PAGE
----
"Shouldn't" and "May not" are clues to what is really intended. Busybodies like Barbara Marlenga, a described "research scientist" but looks like her only function is to publish studies like: "North American guidelines for children's agricultural tasks: five-year assessment and priorities for the future." is quoted: "Youths who work in other industries — the child labor laws are much stricter," Marlenga said. "Why would we have unequal protection?" Sounds like someone my dad would have run off the homestead. Point is given that farming is a dangerous enterprise and I've seen the results of carelessness, but no one is advocating sweat shop like labor for kids. Even my dad wasn't that bad. But proposing safety rails if a 16 year-old is 6 feet in the air? That's maybe four bales of hay and don't even think about working in the loft. According to the article, child agriculture accidents fell by more than half from 1998 to 2009, so what's the problem? After looking at a letter signed by "more than 25 public-health and workplace safety experts" sent to a governmental busybody who oversees new rules in the Department of Labor, one name stood out: Michael J. Wright of the United Steel Workers. If fewer young people are employed in agriculture, the end result would be that adults would have to be hired. You can't organize children into labor unions. Little Johnny has no interest in Big Labor, he's trying to earn money for a car. The rest of the letter signers look to be academics who I would bet have never set foot on a farm operation, let alone operate any machinery. These guys make it sound as though children fresh out of diapers are running a sickle mower for 10 hours a day. This link makes it sound like farmers are involved in nefarious human trafficking. Human Rights Watch interviewed 58 under-18 workers (out of a few hundred thousand possible) and came up the the cute-sounding "Fields of Peril" report. At a 102 pages I'm still sifting through it, but with subject titles of: "Work with Dangerous Machinery, Equipment, and Tools", "Pressure to Work Fast, Sick, and Injured", and "Extreme Temperatures: Heat and Cold" makes me think that these namby girls don't know what hard work is. Through my short reading, many of the issues they cite are regarding large ag operations and migrant workers, those that are already regulated. The desire to throw down more regulations when the current regulations are violated, seems asinine to me. Those of us who know would say that farming is a 24-7 life. If you have a cow suffering through a breach-birth, your head cold doesn't mean squat when you risk losing a source of your income. At 20 below you better make sure those animals are watered and fed before you are. At least it was when I grew up. And like many others, I suffered through the heat in summer and freezing my toes and ears in winter. And I hated that at the time. But I'm glad I did it because it taught me what work is and gave me a set of skills that has benefited me and my family ever since. The problem I see is that these adults wish for a utopian life for youth and don't understand the benefits that physical labor brings to a child's life. No one is advocating slave-labor with children in chains in the hot sun, but I never knew anyone who died cutting corn from a soybean field in July. So after wading through this post, here is the interpretation: under-18 agriculture laborers are slaves and farm operations are trafficking in slave labor, big operations are violating current regulations and therefore more regulations that apply to all are needed and finally, bed-wetting academics and labor advocates know more about the welfare of youth than the parents. If these people had their way when I was a kid, my life would have been filled with gumdrops and sunshine while riding unicorns across bubble wrap fields where no one ever suffered a skinned knee or bruised elbow. Right. Just because these idiots are wimps they mean to scrape a whole segment of youth out of a lifestyle and out of employment.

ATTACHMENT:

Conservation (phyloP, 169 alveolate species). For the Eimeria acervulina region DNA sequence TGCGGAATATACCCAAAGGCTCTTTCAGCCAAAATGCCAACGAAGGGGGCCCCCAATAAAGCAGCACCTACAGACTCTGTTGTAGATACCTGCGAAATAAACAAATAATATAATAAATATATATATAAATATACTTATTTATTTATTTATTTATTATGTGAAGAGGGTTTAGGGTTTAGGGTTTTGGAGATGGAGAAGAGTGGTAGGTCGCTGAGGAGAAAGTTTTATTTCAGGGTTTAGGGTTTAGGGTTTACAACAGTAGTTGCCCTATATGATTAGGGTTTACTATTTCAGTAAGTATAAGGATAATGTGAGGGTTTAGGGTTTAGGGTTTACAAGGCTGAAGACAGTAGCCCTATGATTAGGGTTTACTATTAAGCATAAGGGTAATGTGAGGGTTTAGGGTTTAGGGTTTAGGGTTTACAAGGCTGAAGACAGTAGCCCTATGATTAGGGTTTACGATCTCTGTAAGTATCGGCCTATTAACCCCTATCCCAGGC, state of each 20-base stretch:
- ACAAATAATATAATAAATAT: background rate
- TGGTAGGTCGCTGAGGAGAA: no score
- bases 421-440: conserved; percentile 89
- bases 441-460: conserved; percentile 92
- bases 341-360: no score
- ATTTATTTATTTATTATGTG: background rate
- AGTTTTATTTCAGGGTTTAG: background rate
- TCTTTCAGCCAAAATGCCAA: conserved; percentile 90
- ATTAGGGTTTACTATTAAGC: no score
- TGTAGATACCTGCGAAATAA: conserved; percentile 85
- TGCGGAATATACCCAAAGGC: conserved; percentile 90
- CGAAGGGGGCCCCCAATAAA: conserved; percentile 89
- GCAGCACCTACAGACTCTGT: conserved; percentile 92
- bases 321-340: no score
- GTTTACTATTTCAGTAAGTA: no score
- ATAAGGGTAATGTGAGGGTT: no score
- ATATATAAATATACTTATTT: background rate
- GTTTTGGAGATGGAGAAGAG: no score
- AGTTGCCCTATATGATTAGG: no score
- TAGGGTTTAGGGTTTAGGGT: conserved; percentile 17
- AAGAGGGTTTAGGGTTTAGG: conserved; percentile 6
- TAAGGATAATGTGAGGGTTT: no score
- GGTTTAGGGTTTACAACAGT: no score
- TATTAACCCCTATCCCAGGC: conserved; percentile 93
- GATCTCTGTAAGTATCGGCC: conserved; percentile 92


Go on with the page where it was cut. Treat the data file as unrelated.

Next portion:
Jim said...